The halacha is that a person over bar-mitzvah who ate to the point of satiation (kdei seviya) is obligated min haTorah to say birchas hamazon and a katan who only has a chiyuv derabbanan cannot be motzi such a person in bentching. R’ Akiva Eiger (O.C. 186) has a fascinating safeik regarding the case of a katan who ate k’dei seviya for dinner (as my son regularly does : ) just before the night of his bar mitzvah, bentched, and then while he still had that satiated feeling it turned dark and he was bar mitzvah – does he have to repeat birchas hamazon? R’ Akiva Eiger writes that his son-in-law told him the Chochmas Adam raised the same safeik regarding an onein who ate and still felt satiated after the burial of the meis. As R’ Akiva Eiger notes, these two issues are not exactly the same. By the case of onein, the person is a bar chiyuva, but because oseik bamitzvah patur min hamitzvah, he is exempt from bentching while he has the onein status. By the case of katan, the person was not a bar chiyuva at all when he ate.
It seems from R’ Akiva Eiger that the issue here is how to define the role of seviya. Is it the act of eating which triggers the obligation of bentching, and satiation is just a condition (a tnai) in the definition of eating, or is it the state of being satiated itself which obligates bentching, provided that state occurs through an act of eating.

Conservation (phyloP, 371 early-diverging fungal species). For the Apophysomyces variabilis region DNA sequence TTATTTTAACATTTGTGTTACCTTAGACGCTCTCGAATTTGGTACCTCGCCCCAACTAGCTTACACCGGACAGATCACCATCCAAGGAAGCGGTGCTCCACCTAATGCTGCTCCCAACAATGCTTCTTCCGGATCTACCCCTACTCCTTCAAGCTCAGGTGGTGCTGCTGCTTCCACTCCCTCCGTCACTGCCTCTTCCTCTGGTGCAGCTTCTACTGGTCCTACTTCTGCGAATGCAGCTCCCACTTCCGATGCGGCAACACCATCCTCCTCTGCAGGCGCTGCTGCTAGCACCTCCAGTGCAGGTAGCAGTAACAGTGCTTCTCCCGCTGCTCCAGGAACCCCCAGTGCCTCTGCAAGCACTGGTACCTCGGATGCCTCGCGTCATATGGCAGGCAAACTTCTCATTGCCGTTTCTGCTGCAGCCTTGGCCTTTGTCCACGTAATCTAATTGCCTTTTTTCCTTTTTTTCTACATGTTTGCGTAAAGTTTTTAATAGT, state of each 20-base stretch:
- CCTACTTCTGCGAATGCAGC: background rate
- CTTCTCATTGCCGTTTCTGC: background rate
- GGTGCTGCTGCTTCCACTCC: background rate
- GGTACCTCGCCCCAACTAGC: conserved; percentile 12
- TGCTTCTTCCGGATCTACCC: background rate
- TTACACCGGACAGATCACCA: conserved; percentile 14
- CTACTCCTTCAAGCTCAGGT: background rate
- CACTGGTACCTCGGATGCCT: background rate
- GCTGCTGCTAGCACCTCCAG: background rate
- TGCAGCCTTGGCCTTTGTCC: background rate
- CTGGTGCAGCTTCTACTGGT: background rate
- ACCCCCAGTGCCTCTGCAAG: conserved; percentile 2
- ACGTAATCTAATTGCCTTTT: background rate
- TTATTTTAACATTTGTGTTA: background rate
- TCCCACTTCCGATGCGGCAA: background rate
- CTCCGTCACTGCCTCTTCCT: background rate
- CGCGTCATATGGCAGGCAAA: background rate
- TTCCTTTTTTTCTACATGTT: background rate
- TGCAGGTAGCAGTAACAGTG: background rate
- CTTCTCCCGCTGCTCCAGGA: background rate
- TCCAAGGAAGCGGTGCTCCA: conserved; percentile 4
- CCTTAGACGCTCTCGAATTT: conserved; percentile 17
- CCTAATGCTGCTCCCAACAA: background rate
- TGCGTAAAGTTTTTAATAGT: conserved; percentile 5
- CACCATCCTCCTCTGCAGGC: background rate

Another possible way to view the safeik here is whether a katan, though he has no chiyuv, can have a kiyum mitzvah. R’ Soloveitchik brought a proof to this issue from the case of a katan who becomes bar mitzvah in between Pesach rishon and Pesach sheni. The Rambam paskens (K.P 5:7) that as long as a katan was counted in a group that brought the first korban pesach, he need not bring a pesach sheni. Even though the katan had no chiyuv to participate in the first korban pesach, he still gains a kiyum mitzvah from doing do which exempts him from pesach sheni (this proof is cited by R’ Reichman in Reshimos Shiuirim, Mes. Sukkah; however, see GR’Ch al haRambam there). Perhaps by birchas hamazon as well, though the katan had no chiyuv to bentch, his birchas hamazon counts as a kiyum mitzvah min haTorah. This safeik is relevant to many other areas as well, including the famous case of a katan who becomes bar mitzvah during sefira.